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The short notices which follow are taken principally from Wheatly, from Butler's Lives of the Saints, and from Mr Stephens's edition of the Prayer Book.

January 8. Lucian is said to have been a disciple of St Peter, to have been sent by him into Gaul with St Denys, and to have suffered martyrdom at Beauvais about the year 290. Another Lucian, mentioned by Eusebius, (Hist. IX. 6), was a learned Presbyter of Antioch, who suffered martyrdom under Maximinus.

January 14. Hilary was born at Poictiers in Gaul, of which place he was afterwards bishop. He was an eloquent champion of the Catholic faith against the Arians of the Western Church, who procured his banishment into Phrygia; but as he gave no less. trouble to the Arians in the East, they persuaded the emperor to send him back, and he died at Poictiers in 368,

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The first Law Term is called from him, Hilary Term.' And it may here be remarked

our Prayer Book as the abbreviation for Saint, is according to the Latin mode of representing a word or name by its initial letter, as M. for Marcus, &c. St. is rather in conformity with the English mode of taking the first and last letters, as Mr., Wm., Cr., &c.

that the Law Terms were originally regulated by the canonical constitution of the Church, which, by exempting certain seasons, namely, Christmas, Easter, Pentecost, and the harvestseason, from forensic litigation, divided the year into four periods, or terms, called, from the festivals immediately preceding their commencement, Hilary, Easter, Trinity, and Michaelmas terms.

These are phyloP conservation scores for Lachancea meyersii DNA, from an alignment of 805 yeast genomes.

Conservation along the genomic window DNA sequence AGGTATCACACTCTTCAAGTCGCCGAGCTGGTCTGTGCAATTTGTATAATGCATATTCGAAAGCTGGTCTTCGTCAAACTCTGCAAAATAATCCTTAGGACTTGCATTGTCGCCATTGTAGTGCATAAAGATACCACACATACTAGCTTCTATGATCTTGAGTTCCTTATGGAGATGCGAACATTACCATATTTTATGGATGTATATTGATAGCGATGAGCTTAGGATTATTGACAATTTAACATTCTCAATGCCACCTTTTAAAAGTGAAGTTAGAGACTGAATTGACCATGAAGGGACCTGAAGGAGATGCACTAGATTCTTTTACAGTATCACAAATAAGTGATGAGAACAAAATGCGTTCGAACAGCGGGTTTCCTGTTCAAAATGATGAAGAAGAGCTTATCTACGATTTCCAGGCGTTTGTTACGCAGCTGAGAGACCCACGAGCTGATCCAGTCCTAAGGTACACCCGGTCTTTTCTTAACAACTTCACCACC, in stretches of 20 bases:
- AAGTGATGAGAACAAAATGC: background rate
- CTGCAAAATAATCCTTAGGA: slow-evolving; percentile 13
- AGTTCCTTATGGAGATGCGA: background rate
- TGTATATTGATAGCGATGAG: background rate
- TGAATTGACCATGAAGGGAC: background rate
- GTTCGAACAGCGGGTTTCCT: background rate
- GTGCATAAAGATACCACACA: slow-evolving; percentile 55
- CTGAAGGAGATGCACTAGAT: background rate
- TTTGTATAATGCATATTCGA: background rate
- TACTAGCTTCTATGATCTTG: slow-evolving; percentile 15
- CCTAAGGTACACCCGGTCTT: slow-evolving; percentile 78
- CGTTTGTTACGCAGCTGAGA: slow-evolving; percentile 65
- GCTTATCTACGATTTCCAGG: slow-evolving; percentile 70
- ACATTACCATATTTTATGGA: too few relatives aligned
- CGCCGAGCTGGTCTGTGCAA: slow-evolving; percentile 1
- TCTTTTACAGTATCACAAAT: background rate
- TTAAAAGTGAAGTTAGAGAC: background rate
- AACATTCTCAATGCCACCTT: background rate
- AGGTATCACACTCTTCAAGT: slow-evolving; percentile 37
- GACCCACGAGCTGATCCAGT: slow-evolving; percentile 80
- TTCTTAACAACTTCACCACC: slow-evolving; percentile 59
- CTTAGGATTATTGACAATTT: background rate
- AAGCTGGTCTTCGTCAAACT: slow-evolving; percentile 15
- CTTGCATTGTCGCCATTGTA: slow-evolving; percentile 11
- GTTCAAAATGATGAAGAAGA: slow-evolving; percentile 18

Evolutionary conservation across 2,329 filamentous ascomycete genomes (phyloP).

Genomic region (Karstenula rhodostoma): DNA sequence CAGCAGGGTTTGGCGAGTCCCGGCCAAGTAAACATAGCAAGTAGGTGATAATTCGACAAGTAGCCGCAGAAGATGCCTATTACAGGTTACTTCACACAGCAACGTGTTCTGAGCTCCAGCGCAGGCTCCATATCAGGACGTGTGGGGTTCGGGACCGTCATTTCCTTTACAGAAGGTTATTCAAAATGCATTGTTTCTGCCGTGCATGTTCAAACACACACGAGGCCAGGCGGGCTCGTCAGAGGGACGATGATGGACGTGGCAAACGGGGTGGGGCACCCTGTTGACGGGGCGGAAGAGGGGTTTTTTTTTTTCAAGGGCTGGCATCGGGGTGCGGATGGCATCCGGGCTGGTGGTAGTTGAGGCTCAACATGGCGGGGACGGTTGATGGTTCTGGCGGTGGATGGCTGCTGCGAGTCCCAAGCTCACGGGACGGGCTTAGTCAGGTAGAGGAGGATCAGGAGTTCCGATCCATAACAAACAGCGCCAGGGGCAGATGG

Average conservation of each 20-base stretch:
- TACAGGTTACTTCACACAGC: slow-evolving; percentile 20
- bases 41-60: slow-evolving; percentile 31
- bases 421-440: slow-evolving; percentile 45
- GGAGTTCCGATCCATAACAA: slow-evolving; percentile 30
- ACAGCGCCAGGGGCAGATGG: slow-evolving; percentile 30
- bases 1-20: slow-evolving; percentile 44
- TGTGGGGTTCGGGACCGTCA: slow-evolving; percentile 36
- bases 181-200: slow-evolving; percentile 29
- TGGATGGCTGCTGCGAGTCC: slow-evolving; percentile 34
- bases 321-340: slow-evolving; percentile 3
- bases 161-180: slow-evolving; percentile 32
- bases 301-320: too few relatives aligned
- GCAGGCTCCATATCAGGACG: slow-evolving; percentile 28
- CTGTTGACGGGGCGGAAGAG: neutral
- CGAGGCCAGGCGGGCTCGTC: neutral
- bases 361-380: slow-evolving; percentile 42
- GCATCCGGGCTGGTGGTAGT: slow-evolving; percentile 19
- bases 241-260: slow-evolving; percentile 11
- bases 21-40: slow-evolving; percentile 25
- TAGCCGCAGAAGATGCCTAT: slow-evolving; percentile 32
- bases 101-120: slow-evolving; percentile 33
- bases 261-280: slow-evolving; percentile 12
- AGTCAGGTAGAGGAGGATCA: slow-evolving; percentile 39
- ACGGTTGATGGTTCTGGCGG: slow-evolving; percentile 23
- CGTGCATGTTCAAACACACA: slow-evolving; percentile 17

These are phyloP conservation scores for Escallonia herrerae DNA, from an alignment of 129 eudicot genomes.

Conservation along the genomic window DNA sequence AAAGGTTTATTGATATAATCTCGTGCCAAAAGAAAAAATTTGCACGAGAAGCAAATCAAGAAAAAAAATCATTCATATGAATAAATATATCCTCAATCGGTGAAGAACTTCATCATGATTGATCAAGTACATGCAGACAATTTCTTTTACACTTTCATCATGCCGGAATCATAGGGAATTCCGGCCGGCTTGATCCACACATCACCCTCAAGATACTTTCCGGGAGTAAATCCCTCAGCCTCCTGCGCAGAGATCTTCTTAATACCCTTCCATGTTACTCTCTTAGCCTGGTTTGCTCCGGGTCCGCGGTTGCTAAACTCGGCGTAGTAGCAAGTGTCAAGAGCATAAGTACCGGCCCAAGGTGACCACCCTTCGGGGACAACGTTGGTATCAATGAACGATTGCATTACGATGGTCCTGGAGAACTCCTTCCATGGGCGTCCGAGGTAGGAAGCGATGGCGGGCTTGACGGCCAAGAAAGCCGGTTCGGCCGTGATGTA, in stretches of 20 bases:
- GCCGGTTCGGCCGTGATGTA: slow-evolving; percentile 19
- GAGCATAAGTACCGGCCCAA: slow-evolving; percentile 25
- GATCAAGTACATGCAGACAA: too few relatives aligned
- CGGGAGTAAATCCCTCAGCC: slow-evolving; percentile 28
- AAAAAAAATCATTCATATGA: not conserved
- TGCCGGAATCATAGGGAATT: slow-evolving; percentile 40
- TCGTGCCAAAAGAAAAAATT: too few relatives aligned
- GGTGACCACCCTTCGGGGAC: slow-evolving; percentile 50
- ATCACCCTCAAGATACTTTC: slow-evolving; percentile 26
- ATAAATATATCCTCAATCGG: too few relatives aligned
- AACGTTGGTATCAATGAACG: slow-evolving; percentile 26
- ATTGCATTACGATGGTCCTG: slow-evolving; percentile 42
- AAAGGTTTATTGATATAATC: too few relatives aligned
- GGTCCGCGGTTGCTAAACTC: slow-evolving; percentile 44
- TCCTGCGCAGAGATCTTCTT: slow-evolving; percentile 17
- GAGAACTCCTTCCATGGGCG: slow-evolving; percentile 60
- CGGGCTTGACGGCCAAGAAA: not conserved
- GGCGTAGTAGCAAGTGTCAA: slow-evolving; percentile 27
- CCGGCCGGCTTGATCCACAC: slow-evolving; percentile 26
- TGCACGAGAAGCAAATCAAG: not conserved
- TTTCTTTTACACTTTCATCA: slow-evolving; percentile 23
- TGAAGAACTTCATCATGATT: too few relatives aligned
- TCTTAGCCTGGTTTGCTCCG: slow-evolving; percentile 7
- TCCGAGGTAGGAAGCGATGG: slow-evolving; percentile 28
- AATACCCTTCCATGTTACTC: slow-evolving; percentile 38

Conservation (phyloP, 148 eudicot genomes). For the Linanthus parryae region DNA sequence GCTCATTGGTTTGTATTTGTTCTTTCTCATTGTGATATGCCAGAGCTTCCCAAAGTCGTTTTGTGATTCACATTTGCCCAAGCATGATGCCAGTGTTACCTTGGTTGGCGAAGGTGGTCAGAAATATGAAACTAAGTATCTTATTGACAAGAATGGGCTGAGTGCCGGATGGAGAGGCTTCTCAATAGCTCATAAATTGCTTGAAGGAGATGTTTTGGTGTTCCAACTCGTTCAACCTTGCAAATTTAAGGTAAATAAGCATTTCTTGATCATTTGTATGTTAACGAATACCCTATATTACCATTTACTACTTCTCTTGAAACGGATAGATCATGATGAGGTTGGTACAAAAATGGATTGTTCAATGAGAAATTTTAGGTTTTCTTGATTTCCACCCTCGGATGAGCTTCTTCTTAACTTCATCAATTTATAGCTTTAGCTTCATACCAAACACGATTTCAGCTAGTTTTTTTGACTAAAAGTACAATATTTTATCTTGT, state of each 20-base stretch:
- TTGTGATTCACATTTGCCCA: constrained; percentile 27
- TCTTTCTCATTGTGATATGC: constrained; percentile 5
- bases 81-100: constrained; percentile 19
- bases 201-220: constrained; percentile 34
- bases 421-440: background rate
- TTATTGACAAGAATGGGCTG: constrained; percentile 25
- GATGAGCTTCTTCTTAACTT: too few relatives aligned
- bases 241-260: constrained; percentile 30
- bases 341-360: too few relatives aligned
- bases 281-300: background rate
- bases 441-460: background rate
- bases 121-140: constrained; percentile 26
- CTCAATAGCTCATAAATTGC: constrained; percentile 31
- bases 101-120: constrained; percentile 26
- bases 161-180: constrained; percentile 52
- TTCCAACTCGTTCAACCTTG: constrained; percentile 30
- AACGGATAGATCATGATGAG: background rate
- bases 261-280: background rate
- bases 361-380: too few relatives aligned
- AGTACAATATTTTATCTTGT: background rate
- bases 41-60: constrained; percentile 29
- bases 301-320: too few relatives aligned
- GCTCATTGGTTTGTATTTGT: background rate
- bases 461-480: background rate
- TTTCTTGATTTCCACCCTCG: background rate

January 18. Prisca was a Roman lady, converted to Christianity in the reign of Claudius; but refusing to abjure her religion, and to offer sacrifice, she was horribly tortured, and afterwards beheaded, a. D. 47.

January 20. Fabian was bishop of Rome from A.D. 239 to 253, and suffered martyrdom under Decius.

January 21. Agnes is said to have suffered martyrdom at Rome, with great resolution, at the age of thirteen, in the persecution of Diocletian, A.D. 303. She was regarded as a special patroness of purity, and her praise is celebrated by Prudentius, St Jerome, St Ambrose, and St Augustine. Her feast was kept with particular honour by the English women, as appears from the council of Worcester', in 1240. Two lambs are blessed by

1 Butler's Lives of the Saints.

the pope on this day, and set apart, that holy palliums may be made of their wool, to be presented by his holiness to the archbishops. January 22. Vincent was a deacon of the Church in Spain. He suffered martyrdom in 303, and underwent horrible tortures. Some of his relics were conveyed into France in 855. Others were carried by some Christians, when persecuted by the Saracens, to the promontory which from these relics was called Cape St Vincent's: they were translated to Lisbon with great solemnity in 1148. Prudentius has a spirited hymn, of which this martyr is the subject.